Resistance to Maize Weevil [WEEVIL]: An aliquot of shelled grain (100 g/plot) was taken to evaluate differences among entries for resistance to weevil feeding. The samples are being evaluated in a free-choice environment. After 90-100 days of infestation by the weevils, grain weight will be recorded. This work is in progress and is expected to be completed by the end of February, 1996.
Evaluation of Anthracnose
Stalk Rot Resistance in Selected LAMP Accessions.
Smith & Lorraine Ericson
Department of Plant Breeding, Cornell University
We evaluated the levels of resistance
to Anthracnose Stalk Rot [ANTH], caused by Colletotrichum graminicola
(Ces.) G.W. Wils., in 30 GEM 50% exotic crosses together with the
susceptible (B73) and resistant (LB31) inbred checks and a commercial hybrid
(Mycogen 725cb). Each entry was planted in a two-replication randomized
complete block design at Aurora, NY. Ten competitive plants from each plot
[a single 20-plant row] were inoculated shortly after flowering...in the
first extended node above ground level. Stalks of 8 inoculated plants were
split open and rated for the lower 8 internodes [0=no tissue discolored;
1=1-5% discoloration; 2=6-25%; 3=26-75%; 4=76-99%; 5=100% discoloration].
Stalk rot pressure was generally quite high, with even resistant inbred check LB31 showing a rating of 35%. This rating may be partially an artifact of differences in maturity and vigor, as checks were small and severely shaded by tall and vigorous GEM crosses.
Several entries showed promising levels of
Anthracnose Stalk Rot resistance. [AR01150:N04], [GOQUEEN:N16], and
[FS8B(T):N18] all had mean severity ratings lower than that of the resistant
check; [FS8B(T):N18] also had good standability and relatively little
natural [ECB-] damage. [CH04030:S09], [FS8B(T):N11a], and [UR10001:N17]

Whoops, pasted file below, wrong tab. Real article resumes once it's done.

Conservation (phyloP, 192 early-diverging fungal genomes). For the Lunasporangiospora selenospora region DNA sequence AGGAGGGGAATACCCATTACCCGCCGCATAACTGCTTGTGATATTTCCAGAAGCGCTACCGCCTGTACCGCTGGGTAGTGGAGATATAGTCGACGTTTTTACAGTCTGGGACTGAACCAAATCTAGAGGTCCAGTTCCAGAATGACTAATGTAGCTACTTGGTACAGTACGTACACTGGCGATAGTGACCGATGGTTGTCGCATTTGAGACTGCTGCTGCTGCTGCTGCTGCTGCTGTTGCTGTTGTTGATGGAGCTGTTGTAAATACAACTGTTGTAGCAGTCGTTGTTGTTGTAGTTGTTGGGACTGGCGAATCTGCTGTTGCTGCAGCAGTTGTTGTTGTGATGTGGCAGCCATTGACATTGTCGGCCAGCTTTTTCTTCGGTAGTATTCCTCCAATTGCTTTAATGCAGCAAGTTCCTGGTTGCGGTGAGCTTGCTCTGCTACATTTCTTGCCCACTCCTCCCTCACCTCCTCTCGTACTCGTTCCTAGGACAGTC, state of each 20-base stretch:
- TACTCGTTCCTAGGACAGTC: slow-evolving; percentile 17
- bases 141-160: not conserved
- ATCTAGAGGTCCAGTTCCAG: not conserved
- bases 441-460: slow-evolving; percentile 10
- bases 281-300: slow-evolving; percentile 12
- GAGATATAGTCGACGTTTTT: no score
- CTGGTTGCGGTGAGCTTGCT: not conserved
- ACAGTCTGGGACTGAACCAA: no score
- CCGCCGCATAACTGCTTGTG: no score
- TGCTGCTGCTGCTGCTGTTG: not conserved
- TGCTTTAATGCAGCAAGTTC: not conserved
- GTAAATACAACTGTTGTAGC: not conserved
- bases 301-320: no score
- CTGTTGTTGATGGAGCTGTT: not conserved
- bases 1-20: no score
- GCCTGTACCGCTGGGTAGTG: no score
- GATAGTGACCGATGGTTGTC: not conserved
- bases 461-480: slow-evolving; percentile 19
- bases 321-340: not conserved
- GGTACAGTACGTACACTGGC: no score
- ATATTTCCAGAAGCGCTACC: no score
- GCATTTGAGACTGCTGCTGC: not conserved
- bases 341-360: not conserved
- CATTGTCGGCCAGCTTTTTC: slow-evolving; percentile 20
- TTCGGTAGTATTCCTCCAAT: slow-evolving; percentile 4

showed Anthracnose severity similar to that of the resistant check;
[CH04030:S09] was the best of the entries involving a Stiff-Stalk parent.
In general, the non-Stiff Stalk parents showed better levels of resistance,
as might be expected. There appears to be good selection potential for
Anthracnose Stalk Rot resistance among the GEM crosses noted.
Evaluation of US GEM Project
Germplasm for Leaf Blights and Rind Puncture
Dudley & Donald G White
Department of Crop Sciences, University of
In 1995, 138 temperate accession x either B14/B73 or Oh43/Mo17 crosses were evaluated for Northern Corn Leaf Spot (races 2 and 3) [NCLS], Anthracnose Leaf Blight [ANTH], Nothern Corn Leaf Blight [NCLB], Southern Corn Leaf Blight [SCLB], and Gray Leaf Spot [GLS] resistance. In addition, flowering date, rind puncture resistance, plant height, and ear height data were obtained. For the leaf blights, data were obtained from one replication for each leaf blight. Rind puncture resistance readings, obtained using a rind penetrometer, on the internode below the ear-bearing node, were taken approximately three weeks following pollination on three replications of 10 plants each. Flowering date, plant height, and ear height were collected from three replications. Means by population cross are shown [see raw data]. On average, as expected, crosses to B14/B73 averaged lower in rind puncture resistance and had higher leaf blight ratings then crosses to Oh43/Mo17. Plant and ear heights were greater for the crosses to B14/B73. The crosses to B14/B73 also were slightly later than the crosses to Oh43/Mo17.
Accessions with greater rind puncture resistance tended to have lower leaf blight ratings [see raw data]. When population means averaged over testers were used, correlations of rind puncture readings with leaf blight ratings ranged from 0.08 to -0.42 [see raw data]. Correlations among leaf blight ratings were positive and ranged from 0.12 between Northern Corn Leaf Spot race 3 and Northern Corn Leaf Blight to 0.43 between Northern Corn Leaf Spot race 2 and Anthracnose Leaf Blight. Leaf blight ratings were negatively correlated to flowering date and plant height. Correlations among traits by individual testers [see raw data] were generally similar. However, the correlation of rind puncture resistance and anthracnose leaf blight for the B14/B73 tester was significantly positive (0.28) and was -0.21 for the Oh43/Mo17 tester.
Although the results obtained from the two testers were similar, correlations between testers, using the 66 populations crossed to both testers, were relatively low except for flowering date [see raw data]. Of the leaf blight ratings, only the correlation for southern corn leaf blight was significant and it was low (0.30).